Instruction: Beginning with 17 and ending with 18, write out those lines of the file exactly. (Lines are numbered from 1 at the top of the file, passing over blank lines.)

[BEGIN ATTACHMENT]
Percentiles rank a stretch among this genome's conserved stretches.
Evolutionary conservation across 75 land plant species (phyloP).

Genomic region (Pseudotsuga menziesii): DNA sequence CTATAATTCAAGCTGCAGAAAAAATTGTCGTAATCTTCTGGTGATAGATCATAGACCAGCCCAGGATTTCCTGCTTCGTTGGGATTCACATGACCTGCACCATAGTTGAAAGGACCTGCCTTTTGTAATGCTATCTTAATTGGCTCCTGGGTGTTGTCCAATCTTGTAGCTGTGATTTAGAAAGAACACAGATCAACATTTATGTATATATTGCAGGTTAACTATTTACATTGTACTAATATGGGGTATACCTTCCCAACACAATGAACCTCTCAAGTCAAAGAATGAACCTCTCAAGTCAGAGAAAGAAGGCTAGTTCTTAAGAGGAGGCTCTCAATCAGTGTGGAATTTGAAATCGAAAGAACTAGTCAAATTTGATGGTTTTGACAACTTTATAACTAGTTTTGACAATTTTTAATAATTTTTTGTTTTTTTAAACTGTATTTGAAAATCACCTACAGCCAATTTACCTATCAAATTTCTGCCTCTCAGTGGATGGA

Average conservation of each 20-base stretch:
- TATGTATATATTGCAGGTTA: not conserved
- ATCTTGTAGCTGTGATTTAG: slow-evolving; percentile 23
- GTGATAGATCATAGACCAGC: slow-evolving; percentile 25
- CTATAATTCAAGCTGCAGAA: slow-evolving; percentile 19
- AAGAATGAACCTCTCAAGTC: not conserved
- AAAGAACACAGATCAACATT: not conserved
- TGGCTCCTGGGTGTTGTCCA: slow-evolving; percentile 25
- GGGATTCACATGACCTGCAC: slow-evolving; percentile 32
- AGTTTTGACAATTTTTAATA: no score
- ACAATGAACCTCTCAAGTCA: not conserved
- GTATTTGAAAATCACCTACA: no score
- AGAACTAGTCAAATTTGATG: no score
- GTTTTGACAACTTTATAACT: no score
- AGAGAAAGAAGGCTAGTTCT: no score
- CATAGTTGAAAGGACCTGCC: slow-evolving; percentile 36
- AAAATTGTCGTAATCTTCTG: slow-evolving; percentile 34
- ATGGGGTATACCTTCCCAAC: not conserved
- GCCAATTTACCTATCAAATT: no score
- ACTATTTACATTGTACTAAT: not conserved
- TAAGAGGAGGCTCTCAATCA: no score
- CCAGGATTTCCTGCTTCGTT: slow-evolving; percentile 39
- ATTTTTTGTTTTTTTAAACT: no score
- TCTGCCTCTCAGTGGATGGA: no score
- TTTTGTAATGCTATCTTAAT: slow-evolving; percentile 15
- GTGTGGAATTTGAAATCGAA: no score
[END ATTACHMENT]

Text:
- GTTTTGACAACTTTATAACT: no score
- AGAGAAAGAAGGCTAGTTCT: no score